Reinventing the Wheel: Who Says It Ain’t Broke?

| By Editorial Staff

We humans are an inventive and curious group. One look at our impressive résumés will prove how innovative we truly are. We conquered Mother Nature in numerous ways, thanks to the invention of the light bulb, air conditioners, and, of course, the original blanket with sleeves, the Slanket!

We’ve traveled to the depths of this planet, and to the world above our skies.

But as innovative as we are, we are equally hard to satisfy. No matter how impressive an innovation may be, over time we scrutinize it and look for ways to make it better.

Constant improvement is what we do, which is why it’s so amazing that there are still objects out there in the ether that have undergone few – if any changes – over the years.

The wheel. Bubble wrap. Rocking chairs. Legos.

Sure, there’ve been some aesthetic changes over time, (introducing the new and improved titanium version), but if you were given the original product, it’d still be able to get the job done.

That doesn’t mean we humans aren’t hungry to find ways to make it better. Here are three timeless inventions which, while still perfectly adequate in their original form, have been reinvented and reimagined, in the hopes that we could improve upon an already seemingly flawless invention.

Cutting to the chase with scissors

The earliest known scissors appeared in Mesopotamia nearly 4,000 years ago (in case you’re wondering, that’s long before Thomas Edison’s time). Throughout those thousands of years, the look of these paper cutters certainly has evolved, but you’d be surprised to discover just how similar, for example, a 2nd-century pair of bronze scissors from Turkey looks to today’s scissors.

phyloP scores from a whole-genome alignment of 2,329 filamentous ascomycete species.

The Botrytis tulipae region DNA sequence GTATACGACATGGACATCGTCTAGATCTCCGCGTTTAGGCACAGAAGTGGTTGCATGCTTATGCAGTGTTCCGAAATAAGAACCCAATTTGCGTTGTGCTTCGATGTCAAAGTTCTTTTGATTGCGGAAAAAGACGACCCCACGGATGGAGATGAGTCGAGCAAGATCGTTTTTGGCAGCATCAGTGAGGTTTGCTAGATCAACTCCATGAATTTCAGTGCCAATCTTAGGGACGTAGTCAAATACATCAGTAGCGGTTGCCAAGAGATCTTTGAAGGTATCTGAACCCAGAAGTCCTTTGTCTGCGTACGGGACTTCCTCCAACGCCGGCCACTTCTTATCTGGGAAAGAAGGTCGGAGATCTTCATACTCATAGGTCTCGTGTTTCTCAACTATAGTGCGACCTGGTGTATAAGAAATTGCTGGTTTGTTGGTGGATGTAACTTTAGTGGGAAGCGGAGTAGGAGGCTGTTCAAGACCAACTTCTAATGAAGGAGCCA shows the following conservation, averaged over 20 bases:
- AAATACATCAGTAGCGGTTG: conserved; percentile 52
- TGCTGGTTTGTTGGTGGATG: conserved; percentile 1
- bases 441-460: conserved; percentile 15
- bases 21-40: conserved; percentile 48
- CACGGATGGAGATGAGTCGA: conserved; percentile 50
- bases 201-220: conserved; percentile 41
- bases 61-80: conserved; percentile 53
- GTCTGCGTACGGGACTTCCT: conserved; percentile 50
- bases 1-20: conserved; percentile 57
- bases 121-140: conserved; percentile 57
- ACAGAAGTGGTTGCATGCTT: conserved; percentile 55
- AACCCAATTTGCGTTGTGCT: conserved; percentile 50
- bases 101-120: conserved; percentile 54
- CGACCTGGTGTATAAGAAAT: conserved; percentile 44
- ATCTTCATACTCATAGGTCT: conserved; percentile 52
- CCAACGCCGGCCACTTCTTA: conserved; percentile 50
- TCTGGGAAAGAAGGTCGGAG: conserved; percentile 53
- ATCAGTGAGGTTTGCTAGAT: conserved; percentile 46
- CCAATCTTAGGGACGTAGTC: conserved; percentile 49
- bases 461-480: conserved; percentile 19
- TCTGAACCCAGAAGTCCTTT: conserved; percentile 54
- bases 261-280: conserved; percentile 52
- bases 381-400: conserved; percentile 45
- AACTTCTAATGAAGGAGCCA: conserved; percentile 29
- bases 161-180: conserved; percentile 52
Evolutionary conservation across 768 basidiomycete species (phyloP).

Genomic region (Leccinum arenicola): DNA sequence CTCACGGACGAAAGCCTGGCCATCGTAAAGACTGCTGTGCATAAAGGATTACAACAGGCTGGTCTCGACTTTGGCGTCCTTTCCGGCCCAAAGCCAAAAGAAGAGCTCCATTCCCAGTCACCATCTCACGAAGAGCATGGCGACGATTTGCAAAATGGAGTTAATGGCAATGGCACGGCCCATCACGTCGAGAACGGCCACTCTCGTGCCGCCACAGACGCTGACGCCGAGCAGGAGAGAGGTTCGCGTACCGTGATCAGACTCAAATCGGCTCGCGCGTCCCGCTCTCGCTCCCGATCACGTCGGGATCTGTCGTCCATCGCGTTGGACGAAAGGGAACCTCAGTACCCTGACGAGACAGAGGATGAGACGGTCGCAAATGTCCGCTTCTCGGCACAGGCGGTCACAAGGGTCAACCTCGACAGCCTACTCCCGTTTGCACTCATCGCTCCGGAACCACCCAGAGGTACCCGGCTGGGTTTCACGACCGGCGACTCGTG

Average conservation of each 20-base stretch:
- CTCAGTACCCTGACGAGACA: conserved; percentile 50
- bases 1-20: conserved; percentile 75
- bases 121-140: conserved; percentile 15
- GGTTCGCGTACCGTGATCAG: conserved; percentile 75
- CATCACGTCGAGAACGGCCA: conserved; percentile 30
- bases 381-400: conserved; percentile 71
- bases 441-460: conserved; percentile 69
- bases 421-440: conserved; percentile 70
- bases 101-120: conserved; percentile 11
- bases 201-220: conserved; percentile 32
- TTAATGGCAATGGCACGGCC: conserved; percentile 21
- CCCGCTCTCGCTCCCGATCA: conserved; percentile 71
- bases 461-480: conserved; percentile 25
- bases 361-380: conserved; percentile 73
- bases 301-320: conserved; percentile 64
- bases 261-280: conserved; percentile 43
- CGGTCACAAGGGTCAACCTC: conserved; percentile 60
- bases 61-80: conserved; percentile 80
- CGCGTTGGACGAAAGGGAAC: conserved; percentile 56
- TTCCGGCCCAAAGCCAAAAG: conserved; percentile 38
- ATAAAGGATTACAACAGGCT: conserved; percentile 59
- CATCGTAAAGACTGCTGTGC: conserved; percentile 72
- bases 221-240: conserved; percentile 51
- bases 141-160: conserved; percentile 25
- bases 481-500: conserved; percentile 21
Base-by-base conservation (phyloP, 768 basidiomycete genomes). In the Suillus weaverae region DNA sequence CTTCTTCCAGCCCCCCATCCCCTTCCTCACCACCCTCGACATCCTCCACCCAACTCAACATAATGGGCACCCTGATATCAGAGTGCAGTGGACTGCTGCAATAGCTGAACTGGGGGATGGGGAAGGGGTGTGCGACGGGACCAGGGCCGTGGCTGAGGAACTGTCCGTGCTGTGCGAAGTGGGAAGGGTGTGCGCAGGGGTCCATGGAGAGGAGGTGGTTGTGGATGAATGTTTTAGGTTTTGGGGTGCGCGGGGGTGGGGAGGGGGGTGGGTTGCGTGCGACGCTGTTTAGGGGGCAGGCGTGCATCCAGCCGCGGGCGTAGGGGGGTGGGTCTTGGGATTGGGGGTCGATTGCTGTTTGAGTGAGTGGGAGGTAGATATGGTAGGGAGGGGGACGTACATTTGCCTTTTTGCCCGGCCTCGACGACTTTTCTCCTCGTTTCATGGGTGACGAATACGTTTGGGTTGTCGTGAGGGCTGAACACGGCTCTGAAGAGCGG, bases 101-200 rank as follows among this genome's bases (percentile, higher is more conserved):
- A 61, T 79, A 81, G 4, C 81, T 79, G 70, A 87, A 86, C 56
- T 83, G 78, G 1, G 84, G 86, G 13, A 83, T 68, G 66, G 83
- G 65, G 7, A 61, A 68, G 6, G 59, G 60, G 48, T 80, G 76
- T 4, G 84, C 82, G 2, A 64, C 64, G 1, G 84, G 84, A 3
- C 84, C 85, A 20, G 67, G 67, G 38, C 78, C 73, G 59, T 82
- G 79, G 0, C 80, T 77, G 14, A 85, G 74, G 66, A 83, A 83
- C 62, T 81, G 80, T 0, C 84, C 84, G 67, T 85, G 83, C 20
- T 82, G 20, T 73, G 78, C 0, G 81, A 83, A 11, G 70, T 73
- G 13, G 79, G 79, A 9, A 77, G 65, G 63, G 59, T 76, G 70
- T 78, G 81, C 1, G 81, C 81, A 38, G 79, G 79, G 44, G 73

But the Right Shears promises to be the first true modern twist on a timeless tool. Right Shears approaches the scissor design from a whole new angle: a 90-degree angle to be exact. Right Shears places the handle above the blades, which founder Shane Vermette claims makes his pair of scissors far more ergonomic-friendly.

Vermette’s Right Shears help to keep hands out of the way of the cutting patch, more so than some of the angled scissors we’ve seen in the market over the years. Of course, one problem Right Shears hasn’t addressed yet: making scissors friendly to all the lefties in the world. Right Shears’ handle design is ambidextrous, but the blade is geared to right-hand dominant people.

Take cover with umbrellas

Ancient art from Egypt, Greece, and China prove that umbrellas have been around for at least 4,000 years, although their initial purpose (as parasols) was to provide shade from the sun, mostly for wealthy folks.

Today, the basic look of the umbrellas has gone unchanged, although each year patents are submitted to make the umbrella even better.

One of the most common complaints folks have about umbrellas is that they perform poorly in high winds (which often accompany a heavy rainstorm). Seeing as the original purpose of the umbrella was to shield the sun, we can see why heavy winds wasn’t an issue to ponder.